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Mango People In a Banana Republic

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India Against Corruption protests Robert Vadra's taunt
(Image by Outlook India)
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"In a society governed passively by free markets and free elections, organized greed always defeats disorganized-democracy."
" Matt Taibbi.

'Mango people in a banana republic' sneered Robert Vadra- the son in law of Congress President Sonia Gandhi- on his facebook page. Vadra was trying to be clever with his word play in Hindi as the word "aam" in Hindi means 'common' and also 'mango'. He was referring to the anti- corruption movement of India Against Corruption (IAC) which was essentially a movement by the common people against people like Vadra who were involved in shady land deals with the DLF group exploiting his political patronage with the Congress Party.



Arvind Kejriwal-Founder of the Aam Aadmi Party
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Even though Robert Vadra would be consigned to the dustbin of historical irrelevance, his clever bon mot was used by the IAC anti-corruption crusader Arvind Kejriwal, to christen his newly formed political party as Aam Aadmi Party or The Party of the Common Man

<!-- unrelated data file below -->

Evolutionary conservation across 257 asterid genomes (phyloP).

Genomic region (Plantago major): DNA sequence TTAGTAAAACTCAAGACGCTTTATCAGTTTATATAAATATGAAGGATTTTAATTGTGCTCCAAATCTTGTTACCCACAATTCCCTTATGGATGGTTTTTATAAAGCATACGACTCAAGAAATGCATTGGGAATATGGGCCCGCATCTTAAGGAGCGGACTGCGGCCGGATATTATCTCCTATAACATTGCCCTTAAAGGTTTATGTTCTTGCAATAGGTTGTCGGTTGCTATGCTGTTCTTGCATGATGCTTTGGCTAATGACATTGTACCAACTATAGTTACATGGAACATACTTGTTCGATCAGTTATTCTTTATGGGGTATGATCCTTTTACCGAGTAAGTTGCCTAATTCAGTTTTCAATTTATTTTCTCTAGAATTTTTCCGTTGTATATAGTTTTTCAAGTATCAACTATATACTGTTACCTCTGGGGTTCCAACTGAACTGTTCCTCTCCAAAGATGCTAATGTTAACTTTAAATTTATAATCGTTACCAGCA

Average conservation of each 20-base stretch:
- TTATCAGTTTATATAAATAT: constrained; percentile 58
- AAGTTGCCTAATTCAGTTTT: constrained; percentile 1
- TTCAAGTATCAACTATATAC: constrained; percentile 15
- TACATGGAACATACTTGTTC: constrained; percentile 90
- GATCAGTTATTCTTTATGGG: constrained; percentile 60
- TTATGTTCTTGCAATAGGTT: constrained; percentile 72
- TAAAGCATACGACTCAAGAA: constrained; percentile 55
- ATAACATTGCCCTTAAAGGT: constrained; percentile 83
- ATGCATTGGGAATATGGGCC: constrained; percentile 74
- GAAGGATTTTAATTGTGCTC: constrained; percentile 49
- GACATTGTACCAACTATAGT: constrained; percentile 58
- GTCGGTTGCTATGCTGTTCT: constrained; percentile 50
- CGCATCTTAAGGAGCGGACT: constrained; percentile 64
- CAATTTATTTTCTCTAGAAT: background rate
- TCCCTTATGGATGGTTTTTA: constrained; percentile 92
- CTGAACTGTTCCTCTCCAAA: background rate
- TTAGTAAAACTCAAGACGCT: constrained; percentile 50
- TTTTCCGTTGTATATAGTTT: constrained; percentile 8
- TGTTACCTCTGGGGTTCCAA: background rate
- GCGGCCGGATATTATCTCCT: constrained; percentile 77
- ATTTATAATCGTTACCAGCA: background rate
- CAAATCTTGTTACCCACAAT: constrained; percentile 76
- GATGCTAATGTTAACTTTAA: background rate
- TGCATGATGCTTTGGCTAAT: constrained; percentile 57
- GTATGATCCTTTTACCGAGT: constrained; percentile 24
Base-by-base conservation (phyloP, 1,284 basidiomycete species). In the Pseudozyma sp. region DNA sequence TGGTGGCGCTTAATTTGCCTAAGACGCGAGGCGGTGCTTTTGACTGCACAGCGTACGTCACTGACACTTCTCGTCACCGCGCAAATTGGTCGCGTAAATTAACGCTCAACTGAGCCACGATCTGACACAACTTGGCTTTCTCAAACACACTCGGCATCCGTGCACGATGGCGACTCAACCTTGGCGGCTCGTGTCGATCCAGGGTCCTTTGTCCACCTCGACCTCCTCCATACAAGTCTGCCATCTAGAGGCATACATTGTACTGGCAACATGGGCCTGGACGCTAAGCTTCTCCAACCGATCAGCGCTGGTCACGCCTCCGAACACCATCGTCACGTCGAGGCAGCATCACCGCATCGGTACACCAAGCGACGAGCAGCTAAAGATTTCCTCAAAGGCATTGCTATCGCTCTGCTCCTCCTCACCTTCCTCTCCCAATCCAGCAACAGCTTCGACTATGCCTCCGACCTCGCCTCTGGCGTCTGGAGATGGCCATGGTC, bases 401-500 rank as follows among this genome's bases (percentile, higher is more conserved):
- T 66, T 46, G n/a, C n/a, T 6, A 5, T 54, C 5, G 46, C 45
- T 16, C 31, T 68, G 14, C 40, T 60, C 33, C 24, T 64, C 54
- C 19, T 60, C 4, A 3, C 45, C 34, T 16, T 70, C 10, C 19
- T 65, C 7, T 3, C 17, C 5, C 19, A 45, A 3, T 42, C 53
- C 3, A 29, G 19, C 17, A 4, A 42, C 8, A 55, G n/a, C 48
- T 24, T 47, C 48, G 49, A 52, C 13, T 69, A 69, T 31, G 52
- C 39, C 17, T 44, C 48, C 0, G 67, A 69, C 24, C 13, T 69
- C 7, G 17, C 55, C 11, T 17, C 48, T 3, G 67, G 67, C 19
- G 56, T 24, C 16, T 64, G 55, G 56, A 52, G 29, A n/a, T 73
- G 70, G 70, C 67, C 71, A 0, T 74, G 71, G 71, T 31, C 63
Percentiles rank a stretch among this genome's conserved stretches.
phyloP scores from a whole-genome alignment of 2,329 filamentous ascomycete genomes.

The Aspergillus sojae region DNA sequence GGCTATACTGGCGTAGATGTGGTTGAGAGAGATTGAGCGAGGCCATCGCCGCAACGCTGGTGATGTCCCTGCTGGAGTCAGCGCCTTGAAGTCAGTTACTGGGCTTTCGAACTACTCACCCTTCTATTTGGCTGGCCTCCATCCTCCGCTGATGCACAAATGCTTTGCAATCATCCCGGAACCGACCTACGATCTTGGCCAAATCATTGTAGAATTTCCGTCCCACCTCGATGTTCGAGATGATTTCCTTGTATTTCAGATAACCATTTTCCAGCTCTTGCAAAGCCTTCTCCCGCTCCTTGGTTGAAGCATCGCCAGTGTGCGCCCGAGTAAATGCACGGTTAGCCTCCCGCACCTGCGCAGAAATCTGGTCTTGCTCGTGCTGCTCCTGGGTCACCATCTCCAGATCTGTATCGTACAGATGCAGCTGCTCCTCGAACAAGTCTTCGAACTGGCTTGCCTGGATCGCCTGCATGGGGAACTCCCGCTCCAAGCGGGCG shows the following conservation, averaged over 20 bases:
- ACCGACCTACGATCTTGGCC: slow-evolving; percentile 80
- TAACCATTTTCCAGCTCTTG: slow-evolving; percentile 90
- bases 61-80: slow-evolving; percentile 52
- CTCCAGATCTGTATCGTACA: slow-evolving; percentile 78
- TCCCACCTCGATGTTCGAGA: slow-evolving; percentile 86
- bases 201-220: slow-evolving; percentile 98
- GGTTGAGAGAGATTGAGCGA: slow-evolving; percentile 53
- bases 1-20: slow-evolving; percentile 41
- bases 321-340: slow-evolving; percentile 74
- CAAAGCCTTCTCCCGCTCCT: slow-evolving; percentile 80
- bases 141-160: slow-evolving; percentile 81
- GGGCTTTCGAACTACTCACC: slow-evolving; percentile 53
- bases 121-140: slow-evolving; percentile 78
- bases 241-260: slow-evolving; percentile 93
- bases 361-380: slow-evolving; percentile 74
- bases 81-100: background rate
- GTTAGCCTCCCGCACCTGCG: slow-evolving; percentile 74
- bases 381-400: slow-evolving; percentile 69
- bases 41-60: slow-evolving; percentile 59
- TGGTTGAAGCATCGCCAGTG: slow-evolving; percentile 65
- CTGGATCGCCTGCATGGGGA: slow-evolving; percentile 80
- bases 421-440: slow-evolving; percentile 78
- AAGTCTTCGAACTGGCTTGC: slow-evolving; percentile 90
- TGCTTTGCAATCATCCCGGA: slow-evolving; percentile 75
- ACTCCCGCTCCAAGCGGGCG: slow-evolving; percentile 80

In the recent assembly elections held in Delhi on 7th February 2015, the mango people exacted their revenge by giving the Aam Aadmi Party 67 out of the total 70 assembly seats ,wiping out the Congress in the process. The Great Leader--namely Narendra Modi of the BJP who personally launched an abusive and vitriolic campaign- bit the dust. His party the BJP obtained only 3 seats which was in stark contrast to the 32 seats which the party won in the last assembly polls held in 2013.

Only nine months ago- in the general elections of 2014- Modi's BJP rode on the crest of popularity by the promises of providing economic development and clean, efficient government to the common people of India. Sick of the corruption of the Congress government of Manmohan Singh, the people of India gave a decisive mandate to Modi by giving his party an impressive majority of 281 seats out of 543 seats in the parliament.

The Modi- BJP government only flattered to deceive as after only nine months the voters in Delhi became disillusioned with their performance as being no different from that of the earlier Congress government who were voted out of office.

At the core of the widespread anger among the people of Delhi was that the BJP did not deliver on the promises made during the General Elections of 2014 -- namely- to curb inflation of essential commodities and efficient governance. Moreover, the people became disenchanted with the BJP as the party continued the same discredited economic policies of free market crony capitalism of the Congress government.

Added to the disenchantment of the Delhi voters for BJP was the increasing communal violence instigated by the BJP targeting Muslims and Christians -- especially in the attack on churches and fomenting Hindu -Muslim riots in parts of Delhi prior to the polls. The aim was to polarize the Hindu -- Muslim votes for electoral gains.